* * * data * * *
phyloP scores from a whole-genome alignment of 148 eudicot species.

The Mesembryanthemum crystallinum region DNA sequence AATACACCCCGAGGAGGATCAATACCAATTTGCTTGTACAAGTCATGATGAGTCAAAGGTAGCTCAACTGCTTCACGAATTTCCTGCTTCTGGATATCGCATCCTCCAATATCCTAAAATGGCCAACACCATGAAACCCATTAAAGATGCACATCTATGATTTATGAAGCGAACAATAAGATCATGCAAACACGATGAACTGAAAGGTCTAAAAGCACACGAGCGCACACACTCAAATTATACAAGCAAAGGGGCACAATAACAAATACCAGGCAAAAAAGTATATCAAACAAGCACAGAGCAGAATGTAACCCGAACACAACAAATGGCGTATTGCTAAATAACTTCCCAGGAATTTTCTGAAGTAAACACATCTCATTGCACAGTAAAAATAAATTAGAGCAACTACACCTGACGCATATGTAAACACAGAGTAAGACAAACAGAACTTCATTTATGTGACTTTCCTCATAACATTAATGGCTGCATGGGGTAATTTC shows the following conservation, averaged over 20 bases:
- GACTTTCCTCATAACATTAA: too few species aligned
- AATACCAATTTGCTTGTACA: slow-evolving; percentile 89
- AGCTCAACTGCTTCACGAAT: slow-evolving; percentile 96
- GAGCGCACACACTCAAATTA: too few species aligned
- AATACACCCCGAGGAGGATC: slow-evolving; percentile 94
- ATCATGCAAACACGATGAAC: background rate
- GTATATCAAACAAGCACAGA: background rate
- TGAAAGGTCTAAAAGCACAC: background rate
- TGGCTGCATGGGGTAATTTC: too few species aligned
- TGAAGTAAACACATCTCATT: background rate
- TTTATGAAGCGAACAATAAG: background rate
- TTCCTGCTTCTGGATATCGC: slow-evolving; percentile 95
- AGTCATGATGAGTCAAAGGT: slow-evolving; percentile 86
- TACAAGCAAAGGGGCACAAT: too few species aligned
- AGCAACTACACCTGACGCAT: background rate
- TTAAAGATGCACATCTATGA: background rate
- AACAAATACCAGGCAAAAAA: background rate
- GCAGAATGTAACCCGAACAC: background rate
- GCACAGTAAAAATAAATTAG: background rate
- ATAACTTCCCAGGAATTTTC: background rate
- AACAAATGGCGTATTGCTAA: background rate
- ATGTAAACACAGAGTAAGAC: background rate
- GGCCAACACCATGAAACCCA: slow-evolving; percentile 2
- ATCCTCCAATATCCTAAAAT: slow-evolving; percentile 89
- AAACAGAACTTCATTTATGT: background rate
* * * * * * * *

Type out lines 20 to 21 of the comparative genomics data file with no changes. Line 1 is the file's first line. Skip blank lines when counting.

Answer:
- GCAGAATGTAACCCGAACAC: background rate
- GCACAGTAAAAATAAATTAG: background rate